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ASTM Selected Technical Papers
Spinal Implants: Are We Evaluating Them Appropriately?
By
MN Melkerson, M.S.
MN Melkerson, M.S.
1
Symposium chairman and co-editor
;
Food Drug Administration Center for Devices and Radiological Health Office of Device Evaluation
?
9200 Corporate Boulevard Rockville, MD 20850
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JS Kirkpatrick, M.D.
JS Kirkpatrick, M.D.
2
Symposium co-chairman and co-editor
;
University of Alabama, Birmingham and Birmingham Veterans Administration Medical Center
?
940 Faculty Office Tower 510 20th Street South Birmingham, Alabama 35294
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S Griffith, Ph.D.
S Griffith, Ph.D.
3
Symposium co-chairman and co-editor
;
Centerpulse Spine-Tech Division
?
7375 Bush Lake Road Minneapolis, MN 55439
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ISBN-10:
0-8031-3463-0
ISBN:
978-0-8031-3463-8
No. of Pages:
246
Publisher:
ASTM International
Publication date:
2003

Time-dependent behavior of functional spinal units, especially the anterior column, may interact with experimental methods when measuring their mechanical properties. Since they are tested using different load cycles, the comparison of results is difficult. The goal of this study was to determine the response of anterior column spinal units (body-disc-body units) to load cycles varying in waveform and cycle duration using an experimentally based mathematical model.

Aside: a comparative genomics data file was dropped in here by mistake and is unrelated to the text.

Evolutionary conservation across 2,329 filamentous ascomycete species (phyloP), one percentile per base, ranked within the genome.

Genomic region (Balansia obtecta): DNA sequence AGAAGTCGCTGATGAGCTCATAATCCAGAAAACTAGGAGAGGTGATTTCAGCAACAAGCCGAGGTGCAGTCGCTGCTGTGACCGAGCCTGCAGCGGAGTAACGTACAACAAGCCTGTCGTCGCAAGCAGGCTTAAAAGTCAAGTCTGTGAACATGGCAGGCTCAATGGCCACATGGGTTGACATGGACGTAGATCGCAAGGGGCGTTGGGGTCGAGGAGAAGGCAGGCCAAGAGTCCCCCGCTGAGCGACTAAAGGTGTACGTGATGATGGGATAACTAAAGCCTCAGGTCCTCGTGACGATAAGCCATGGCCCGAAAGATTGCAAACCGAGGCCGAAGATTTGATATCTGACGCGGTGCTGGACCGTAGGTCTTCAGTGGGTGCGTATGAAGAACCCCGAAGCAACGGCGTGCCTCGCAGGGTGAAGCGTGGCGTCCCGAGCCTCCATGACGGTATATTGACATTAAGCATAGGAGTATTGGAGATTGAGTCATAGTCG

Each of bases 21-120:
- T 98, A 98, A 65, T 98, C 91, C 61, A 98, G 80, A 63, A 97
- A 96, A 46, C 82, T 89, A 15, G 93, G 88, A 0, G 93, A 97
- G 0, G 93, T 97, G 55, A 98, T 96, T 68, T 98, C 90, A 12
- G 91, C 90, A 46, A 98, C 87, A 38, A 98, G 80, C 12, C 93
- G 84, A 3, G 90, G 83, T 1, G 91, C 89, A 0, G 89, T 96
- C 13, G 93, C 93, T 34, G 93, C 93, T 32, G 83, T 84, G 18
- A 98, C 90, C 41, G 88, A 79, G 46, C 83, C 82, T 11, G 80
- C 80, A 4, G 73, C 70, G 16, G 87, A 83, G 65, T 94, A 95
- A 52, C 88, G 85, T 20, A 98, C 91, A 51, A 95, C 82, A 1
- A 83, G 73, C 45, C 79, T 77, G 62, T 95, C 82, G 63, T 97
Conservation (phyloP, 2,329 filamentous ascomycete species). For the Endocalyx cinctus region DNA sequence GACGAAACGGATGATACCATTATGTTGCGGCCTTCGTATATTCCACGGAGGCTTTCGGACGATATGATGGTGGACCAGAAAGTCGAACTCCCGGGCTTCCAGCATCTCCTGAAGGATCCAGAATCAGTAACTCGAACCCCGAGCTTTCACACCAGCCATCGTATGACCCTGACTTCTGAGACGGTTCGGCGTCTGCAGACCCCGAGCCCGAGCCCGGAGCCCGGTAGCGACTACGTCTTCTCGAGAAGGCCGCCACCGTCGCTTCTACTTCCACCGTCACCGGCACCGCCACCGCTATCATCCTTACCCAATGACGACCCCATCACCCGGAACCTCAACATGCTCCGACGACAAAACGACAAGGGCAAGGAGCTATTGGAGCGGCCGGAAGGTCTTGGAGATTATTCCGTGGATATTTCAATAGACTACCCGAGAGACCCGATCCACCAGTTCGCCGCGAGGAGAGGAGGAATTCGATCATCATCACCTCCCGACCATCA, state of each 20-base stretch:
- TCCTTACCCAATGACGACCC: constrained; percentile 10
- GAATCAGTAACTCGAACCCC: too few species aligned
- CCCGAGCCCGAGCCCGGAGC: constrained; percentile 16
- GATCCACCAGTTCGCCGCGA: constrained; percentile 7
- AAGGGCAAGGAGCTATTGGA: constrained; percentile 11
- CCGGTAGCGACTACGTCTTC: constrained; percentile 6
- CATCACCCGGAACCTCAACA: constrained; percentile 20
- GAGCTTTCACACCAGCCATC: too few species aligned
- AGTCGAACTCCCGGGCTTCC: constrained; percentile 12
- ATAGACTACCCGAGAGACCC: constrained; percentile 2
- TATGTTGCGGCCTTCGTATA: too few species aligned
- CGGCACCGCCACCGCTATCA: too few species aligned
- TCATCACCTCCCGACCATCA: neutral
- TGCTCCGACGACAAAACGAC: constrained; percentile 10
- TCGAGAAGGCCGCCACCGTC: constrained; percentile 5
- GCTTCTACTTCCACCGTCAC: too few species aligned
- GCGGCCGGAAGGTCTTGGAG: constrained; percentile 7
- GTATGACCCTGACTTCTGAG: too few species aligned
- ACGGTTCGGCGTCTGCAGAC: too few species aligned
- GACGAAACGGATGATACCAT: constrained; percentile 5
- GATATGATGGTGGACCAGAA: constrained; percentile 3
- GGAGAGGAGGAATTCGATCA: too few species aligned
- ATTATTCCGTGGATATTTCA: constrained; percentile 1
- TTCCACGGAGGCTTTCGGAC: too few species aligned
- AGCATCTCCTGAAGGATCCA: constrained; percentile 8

Specimen specific transfer function models were formulated for seven ovine lumbar anterior column units by fitting high order exponential functions to axial stress-relaxation measurements. Using axial load cycles with different waveforms and cycle durations, nine simulations in the time domain with each transfer function model were performed. For each simulation, the neutral zone, peak to peak, and hysteresis were evaluated.

The neutral zone and hysteresis were significantly dependent on the waveform of the load cycle. The differences of peak to peak for sinusoidal and triangular waveforms were low. All these characteristics were significantly dependent on the cycle duration. For example, comparison of 1 s to 20 s cycle durations exhibited neutral zone and hysteresis differences of 61–69% and 100%, respectively. Consequently, loading protocols should be chosen carefully and should be clearly reported.

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